Windows as a Service

Windows as a Service cheat sheet

It’s been three years since I worked in Windows marketing talking about Windows as a Service. At the time, I was quite happy to say that I would never have to talk about WaaS again. Well, you can never really escape that conversation, you can just do your best to avoid it. Now, I don’t even mind…

I’ve seen some questions recently about how the latest announcements about the 21H1 release of Windows should be considered. But really you should be looking more broadly, depending on what release you are currently running and how much time is left on that release. The Windows 10 release information page remains the authoritative source that everyone should be following, but here’s a quick take projecting that forward with (a) the new 21H1 release details, and (b) the expected 21H2 full release:

If you are running an Enterprise SKU of…You should …
Something earlier than Windows 10 1803Seek help. You’re already unsupported.
Windows 10 1803 or 1809Hurry up and deploy at least Windows 10 2004. You only have until May 11, 2021.
Windows 10 1903This is already unsupported. Install the Windows 10 1909 enablement package right now, so that you are again supported.
Windows 10 1909This is supported until May 10, 2022. You should deploy Windows 10 2004, 20H2, or 21H1 as a full feature update (my vote would be for 20H2 because you’ll be scared of 21H1 being “too new”), starting somewhere around or before May 2021 to give yourself at least a year to complete the process. Don’t wait for 21H2 as that won’t leave you enough time to safely upgrade.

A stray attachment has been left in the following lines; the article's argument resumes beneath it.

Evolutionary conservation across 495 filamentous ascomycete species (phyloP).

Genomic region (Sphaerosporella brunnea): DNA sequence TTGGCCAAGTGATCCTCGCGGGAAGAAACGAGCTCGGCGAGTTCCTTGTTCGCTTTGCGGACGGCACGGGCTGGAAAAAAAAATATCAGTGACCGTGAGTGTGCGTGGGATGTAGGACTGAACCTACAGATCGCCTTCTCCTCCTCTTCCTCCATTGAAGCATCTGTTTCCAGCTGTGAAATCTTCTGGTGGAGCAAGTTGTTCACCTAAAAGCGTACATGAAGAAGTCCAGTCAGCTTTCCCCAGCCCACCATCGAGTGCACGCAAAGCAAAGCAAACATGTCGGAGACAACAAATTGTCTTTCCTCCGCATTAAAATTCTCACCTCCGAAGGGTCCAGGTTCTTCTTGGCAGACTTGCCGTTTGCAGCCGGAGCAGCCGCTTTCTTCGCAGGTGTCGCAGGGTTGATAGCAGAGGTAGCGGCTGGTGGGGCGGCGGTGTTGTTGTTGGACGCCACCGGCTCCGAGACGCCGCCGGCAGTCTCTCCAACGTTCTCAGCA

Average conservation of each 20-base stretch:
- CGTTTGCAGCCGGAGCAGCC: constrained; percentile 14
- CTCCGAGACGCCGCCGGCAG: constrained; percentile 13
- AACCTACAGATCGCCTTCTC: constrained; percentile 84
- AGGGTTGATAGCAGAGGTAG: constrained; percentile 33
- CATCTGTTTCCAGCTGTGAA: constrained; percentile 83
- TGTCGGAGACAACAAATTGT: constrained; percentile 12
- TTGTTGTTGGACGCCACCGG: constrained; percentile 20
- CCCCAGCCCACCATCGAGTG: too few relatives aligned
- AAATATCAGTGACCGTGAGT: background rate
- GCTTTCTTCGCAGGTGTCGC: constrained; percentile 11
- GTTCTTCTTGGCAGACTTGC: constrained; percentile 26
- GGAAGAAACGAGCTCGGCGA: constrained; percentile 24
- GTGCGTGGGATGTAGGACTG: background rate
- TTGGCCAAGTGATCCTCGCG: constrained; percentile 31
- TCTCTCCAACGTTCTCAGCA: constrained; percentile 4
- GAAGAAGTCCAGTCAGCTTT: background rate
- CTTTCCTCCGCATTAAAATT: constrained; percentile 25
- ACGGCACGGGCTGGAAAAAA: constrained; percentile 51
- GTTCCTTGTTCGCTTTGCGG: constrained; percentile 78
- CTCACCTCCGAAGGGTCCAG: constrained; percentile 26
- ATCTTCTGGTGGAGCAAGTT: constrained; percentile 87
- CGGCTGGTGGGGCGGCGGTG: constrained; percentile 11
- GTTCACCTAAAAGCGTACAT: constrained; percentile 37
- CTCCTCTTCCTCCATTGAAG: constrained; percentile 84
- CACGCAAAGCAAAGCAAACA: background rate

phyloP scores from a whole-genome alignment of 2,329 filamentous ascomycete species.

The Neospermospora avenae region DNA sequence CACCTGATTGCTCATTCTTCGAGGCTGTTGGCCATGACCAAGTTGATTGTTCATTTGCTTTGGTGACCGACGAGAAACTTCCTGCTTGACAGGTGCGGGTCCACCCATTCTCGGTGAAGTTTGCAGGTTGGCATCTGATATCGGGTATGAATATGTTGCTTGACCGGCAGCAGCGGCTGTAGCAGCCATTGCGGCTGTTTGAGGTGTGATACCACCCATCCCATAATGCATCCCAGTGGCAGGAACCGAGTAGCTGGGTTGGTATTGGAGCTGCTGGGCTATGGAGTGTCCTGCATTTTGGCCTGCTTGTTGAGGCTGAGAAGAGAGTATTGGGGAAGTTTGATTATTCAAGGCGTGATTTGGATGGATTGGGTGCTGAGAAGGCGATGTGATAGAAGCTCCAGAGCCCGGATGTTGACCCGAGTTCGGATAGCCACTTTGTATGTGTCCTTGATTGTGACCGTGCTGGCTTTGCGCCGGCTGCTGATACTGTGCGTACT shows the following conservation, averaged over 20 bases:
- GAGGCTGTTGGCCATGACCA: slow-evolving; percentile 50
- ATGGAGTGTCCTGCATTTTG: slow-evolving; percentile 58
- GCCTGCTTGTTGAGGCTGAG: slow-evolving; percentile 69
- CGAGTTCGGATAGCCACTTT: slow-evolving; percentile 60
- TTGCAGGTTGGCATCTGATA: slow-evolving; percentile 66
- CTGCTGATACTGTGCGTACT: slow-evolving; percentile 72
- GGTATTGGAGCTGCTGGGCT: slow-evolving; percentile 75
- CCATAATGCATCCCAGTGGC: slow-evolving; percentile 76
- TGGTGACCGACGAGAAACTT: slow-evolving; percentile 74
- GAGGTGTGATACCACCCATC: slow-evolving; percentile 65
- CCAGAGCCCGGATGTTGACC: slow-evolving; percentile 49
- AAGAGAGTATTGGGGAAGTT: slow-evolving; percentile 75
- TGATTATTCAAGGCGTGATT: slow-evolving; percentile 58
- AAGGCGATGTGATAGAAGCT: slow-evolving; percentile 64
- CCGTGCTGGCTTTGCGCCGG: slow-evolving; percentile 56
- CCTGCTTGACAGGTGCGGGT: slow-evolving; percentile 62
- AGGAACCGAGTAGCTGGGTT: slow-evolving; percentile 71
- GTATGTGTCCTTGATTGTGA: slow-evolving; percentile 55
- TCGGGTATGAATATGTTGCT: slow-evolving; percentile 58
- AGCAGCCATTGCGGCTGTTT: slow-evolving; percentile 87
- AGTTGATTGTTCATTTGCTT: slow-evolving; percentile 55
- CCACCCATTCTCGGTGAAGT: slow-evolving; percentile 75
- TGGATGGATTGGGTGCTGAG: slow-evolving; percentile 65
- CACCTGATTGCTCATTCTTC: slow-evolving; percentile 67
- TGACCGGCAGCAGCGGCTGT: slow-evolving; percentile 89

Windows 10 2004This is supported until December 14, 2021. Install the Windows 10 20H2 enablement package by then.
Windows 10 20H2This is supported until May 9th, 2023. You’ve got plenty of time. Installing the Windows 10 21H1 enablement package won’t change that date any (if we assume a release of April 13, 2021 + 18 months, that’s still before May 9th 2023). Look to deploy 21H2 or 22H1 (probably 21H2) by May 2022.
Any LTSC/LTSB releaseYou didn’t listen to me before, so I don’t expect you to start now. You’re on your own. Remember you can upgrade from LTSC to a semi-annual channel release at any time, just needs to be a newer build number.

A few general comments:

  • Enablement packages should be fairly safe to deploy (following a controlled rollout process), since they just turn on features that were otherwise hidden when you installed previous cumulative updates. The real risk is with those cumulative updates…
  • Tanium fully supports deploying feature updates and enablement packages using the Deploy and Patch solutions. For feature updates, you can deploy an initial compatibility scan to detect issues, then use the results of that detection for targeting later. See here for more process details.

Categories: Windows as a Service

4 replies »

  1. Bookmarking this for the next time I have to explain why it’s not a good idea to use LTSC for the general population.

    Like

Leave a Reply

Please log in using one of these methods to post your comment:

WordPress.com Logo

You are commenting using your WordPress.com account. Log Out /  Change )

Google photo

You are commenting using your Google account. Log Out /  Change )

Twitter picture

You are commenting using your Twitter account. Log Out /  Change )

Facebook photo

You are commenting using your Facebook account. Log Out /  Change )

Connecting to %s